Turkish Vine Fruit Update April 2020
Export/Registration Numbers & Raw Material Information
We have continued to see downward pressure on Turkish prices. Key indicators below go some way to show why:
- Exports are down 7% year on year for September 2019 to end March 2020.
- Export for March was up 12.6% Y-o-Y (2019 – 19,124 tonnes & 2020 – 21,552 tonnes).
- Bourse Registrations are up 11.3% for September to March Y-o-Y.
- 78.9% of this year’s crop has been registered at the bourse, whilst only 52.3% has been exported thus far.
|Crop Estimation 2018||1st Sept 2018 to 31st Mar 2019||Crop Estimation 2019||1st Sept 2019 to 31st Mar 2020||Differential Year on Year|
|261,000 tonnes||Export Volume 170,773 tonnes||305,000 tonnes||Export Volume 159,547 tonnes||Export Volume 11,226 tonnes down|
|Bourse Registrations 216,133 tonnes||Bourse Registrations 240,683 tonnes||Bourse Registrations 24,550 tonnes up|
- The following statement was made in January and still stands true: If exports carry on at roughly 18,000 tonnes per month (the average for Jan to August over the last 2 years) then exports will total somewhere around the 240,000 to 250,000 tonnes for the 2019 crop at the end of August. This is on par with 2018 crop (252,450 tonnes exported) which as we know was smaller in estimation, meaning a significant carryover of stock into the 2020 crop (circa 25,000 to 30,000 tonnes assuming domestic usage is about 30,000 tonnes per year).
Registrations have continued to slow in the new year as farmers and traders hold onto material during the traditional frost period. At the end of December registrations saw a 23% increase on the year before, this increase in registrations was always expected when faced with an increase in crop (based on estimation) of 17% Y-o-Y.
Lira Weakness, Economic Situation & Regional Instability
The Lira, like many other currencies, has continued to have a rather turbulent month since our last report with a starting point of 6.176 TL with a low of 6.065 TL, a high of 6.713 TL and a close around the 6.664. This decline is undoubtedly being driven by the worldwide crisis that is Covid-19 and the uncertainty it is bringing. As of today Turkey does have some restrictions on movement and gatherings but this is not on the scale of other countries as yet. Where this may go is extremely difficult to say however the Turkish government have issued a note to all food manufacturers and the agriculture sector not to downsize/reduce production at all.
So at the moment Turkey remains fully open for the foreseeable future but who can tell how long that will last with Erdogan as President and an ever spreading virus.
Prices in California, China, Iran and South Africa all remain extremely stable at the moment. There is no desire for any of their prices to fall further as they believe they each have their markets at present levels.
Over the last month prices for STD 9s have been trading steadily at 9.25/9.3 TL/kg on the bourse (local trade market). However early this morning the TMO (Government purchasing body) announced that they were going to start selling the raw material that they had previously purchased from farmers to support the market in the first three months of the 2019 crop season. Their sale price to exporters for STD 9s is 10.5 TL/kg and this has caused the market to firm a little bit today.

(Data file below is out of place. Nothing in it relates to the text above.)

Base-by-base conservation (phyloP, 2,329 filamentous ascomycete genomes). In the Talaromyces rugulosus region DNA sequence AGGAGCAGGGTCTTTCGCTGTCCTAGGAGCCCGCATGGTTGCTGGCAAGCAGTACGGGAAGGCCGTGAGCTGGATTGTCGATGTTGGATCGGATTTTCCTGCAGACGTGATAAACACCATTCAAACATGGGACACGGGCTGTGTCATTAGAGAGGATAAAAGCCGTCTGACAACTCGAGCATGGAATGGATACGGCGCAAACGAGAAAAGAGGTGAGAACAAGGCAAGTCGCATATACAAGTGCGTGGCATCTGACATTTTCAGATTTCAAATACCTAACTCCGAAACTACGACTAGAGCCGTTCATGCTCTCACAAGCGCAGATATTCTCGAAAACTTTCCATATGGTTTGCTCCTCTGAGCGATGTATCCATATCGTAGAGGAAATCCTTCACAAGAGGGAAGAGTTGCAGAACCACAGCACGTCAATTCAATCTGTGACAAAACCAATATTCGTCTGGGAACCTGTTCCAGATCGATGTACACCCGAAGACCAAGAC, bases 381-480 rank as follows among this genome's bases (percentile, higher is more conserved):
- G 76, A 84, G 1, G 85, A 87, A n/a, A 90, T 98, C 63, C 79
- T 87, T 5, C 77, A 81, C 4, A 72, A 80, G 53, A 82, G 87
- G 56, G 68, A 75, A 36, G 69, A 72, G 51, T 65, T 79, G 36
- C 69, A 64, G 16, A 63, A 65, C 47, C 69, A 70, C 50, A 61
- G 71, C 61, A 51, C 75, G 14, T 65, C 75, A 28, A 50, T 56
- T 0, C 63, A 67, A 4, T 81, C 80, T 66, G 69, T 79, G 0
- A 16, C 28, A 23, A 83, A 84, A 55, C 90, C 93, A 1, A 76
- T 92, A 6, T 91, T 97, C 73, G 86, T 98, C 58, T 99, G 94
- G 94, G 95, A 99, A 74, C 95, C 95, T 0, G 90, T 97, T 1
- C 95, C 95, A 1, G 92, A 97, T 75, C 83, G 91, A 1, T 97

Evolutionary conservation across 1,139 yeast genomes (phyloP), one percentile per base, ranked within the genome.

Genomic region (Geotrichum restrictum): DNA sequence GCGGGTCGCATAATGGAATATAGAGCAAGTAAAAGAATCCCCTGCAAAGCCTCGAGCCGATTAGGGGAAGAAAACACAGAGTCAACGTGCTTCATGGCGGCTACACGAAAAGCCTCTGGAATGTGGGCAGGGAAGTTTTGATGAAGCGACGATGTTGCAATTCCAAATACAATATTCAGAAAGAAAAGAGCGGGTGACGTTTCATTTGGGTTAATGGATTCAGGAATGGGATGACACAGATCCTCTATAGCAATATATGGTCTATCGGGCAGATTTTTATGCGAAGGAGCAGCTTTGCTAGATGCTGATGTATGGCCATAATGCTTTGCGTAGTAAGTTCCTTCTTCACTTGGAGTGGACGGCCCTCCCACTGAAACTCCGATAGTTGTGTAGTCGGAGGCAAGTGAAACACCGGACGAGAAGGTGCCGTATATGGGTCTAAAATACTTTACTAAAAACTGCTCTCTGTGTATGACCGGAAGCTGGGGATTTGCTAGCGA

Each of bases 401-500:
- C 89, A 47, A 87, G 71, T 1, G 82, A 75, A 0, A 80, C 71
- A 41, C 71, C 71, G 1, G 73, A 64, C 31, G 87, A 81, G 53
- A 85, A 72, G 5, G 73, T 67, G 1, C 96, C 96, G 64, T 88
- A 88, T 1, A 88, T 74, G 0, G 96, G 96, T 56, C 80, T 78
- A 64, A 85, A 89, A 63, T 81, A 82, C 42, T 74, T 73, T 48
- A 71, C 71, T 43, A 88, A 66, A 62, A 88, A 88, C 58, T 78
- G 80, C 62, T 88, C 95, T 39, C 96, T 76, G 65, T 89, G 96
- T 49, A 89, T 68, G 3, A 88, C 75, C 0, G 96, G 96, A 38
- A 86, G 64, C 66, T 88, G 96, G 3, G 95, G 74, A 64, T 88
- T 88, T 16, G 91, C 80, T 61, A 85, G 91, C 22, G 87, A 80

There has always been the feeling that the TMO were waiting for what they perceived as the right moment to start selling material but what makes this moment the right time isn’t overly clear cut. As I look at the market you can see that raw material wasn’t being sold by farmers/traders as much as previous months, registrations had been declining every month since the turn of the year, and this supported prices as exports declined in January & February when in comparison to the same time last year. With a decline in registrations and a declining export total there was some genuine pressure on prices to move downwards to buoy the market accordingly but the Covid-19 pandemic and the panic buying this has caused has led to exports taking an unexpected bump during March. Given January and February were running in a double digit decline in comparison to the year before March showing at 12.6% increase was really not expected and availability of unsold raw material from farmer/trader to packers wasn’t forthcoming. It’s my feeling that this moment of uncertainty was viewed as a good time by the TMO to see if there’s any interest from exporters for their material at a level that would mean they didn’t loose any money against their purchase price.
This strain on availability did naturally force prices up from 9.25/9.3 to 9.5 TL/kg. Not a massive hike and one which was immediately offset by the loss of value of the Lira against the US Dollar. The TMOs actions have pushed prices even further as farmers/traders reacted immediately and today were looking for 10 TL/kg on the Bourse compared to 9.5 TL/kg over the last couple of days. Whether the market settles at these new levels will be dependant on how long fruit at 10 TL/kg goes unsold.
We are now in the extremely key period for the development of new crop, frost and/or storm damage to the vines at this stage could cause massive issues if it’s widespread through the growing region. If we get through this month without any significant damage to the vines then there will be unimaginable pressure on prices to fall before new crop is harvested in August/September. Only time will tell where prices are going to go.
Again the biggest advice we can give is to look at market prices currently being quoted and judge this against budgets/target levels. There truly is no right or wrong answer when deciding what to do.
If anything drastic changes in the coming weeks I will of course write an update accordingly.